Purpose: Orienteering athletes must adapt to running on various surfaces, with biomechanics likely contributing to performance. Here, our aims were to identify the impact of athletic status and of surface on the running biomechanics of orienteers.
Methods: Seven elite and seven amateur male orienteers ran 20m on road, path, and forest surfaces at maximal, 3.8m/s, and 85% of maximal speeds. A three-dimensional motion capturing system monitored temporal gait and lower-extremity kinematic parameters. Data were analysed using mixed-effects models that considered surface (road-path-forest), group (elite-amateur), and surface-group interaction effects.
Results: Forest running at maximal speed was slower and involved longer flight and cycle times, greater knee extension at foot-strike, smaller peak hip flexion and dorsi-flexion during stance, and increased ranges of vertical pelvis motion compared to road running. Elites specifically exhibited greater hip extension at foot-strike, larger dorsi-flexion at toe-off, and lower pelvis at foot-strike and toe-off, whereas amateurs displayed longer stance, greater plantar-flexion at foot-strike, and greater knee with lesser ankle motion. At the slowest speed, subjects exhibited greater knee flexion at foot-strike, greater dorsi-flexion at toe-off, shorter strides, smaller peak dorsi-flexion during stance, and greater hip, knee, and vertical pelvis motions on forest than road surfaces. Elites specifically demonstrated shorter stance, flight, and cycle times; whereas amateurs did not.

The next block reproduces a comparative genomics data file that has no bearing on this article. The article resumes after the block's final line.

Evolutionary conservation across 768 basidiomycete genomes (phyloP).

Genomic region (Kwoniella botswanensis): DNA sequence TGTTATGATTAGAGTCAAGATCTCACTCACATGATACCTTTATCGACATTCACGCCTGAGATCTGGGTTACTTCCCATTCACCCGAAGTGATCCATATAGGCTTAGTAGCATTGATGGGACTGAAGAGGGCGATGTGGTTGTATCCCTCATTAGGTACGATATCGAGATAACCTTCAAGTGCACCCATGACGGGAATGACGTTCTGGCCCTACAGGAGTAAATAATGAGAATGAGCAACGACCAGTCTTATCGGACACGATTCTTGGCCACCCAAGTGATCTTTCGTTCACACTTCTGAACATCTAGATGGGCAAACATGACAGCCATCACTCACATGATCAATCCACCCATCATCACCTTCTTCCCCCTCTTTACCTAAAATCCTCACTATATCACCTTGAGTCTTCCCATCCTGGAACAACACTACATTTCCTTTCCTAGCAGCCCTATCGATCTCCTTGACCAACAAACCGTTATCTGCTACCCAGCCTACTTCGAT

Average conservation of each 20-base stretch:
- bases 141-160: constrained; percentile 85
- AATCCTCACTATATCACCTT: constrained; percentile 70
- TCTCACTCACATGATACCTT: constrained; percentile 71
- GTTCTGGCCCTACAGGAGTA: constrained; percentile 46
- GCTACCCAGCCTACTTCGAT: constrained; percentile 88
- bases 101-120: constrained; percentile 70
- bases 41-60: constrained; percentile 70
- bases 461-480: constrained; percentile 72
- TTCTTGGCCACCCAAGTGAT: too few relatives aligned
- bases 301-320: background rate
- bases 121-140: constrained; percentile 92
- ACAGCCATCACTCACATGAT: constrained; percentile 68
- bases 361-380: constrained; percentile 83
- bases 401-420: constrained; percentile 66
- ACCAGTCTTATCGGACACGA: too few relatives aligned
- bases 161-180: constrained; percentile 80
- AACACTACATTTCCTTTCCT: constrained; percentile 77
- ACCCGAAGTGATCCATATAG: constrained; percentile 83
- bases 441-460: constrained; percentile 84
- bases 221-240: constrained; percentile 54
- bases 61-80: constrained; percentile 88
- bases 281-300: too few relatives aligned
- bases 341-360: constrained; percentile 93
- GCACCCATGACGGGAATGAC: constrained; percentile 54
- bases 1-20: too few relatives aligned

Conclusion: Orienteering athletes adjusted their running biomechanics when off-road, with distinct adaptations observed in elite versus amateur competitors. The vertical pelvis motion was consistently greater when running off-road, coherent with reported increases in energy expenditure. However, our athletes did not exhibit more crouched lower-limb postures when sprinting in the forest, indicating alternative responses to off-road running than previously proposed by "Groucho" running.
(C) 2014 American College of Sports Medicine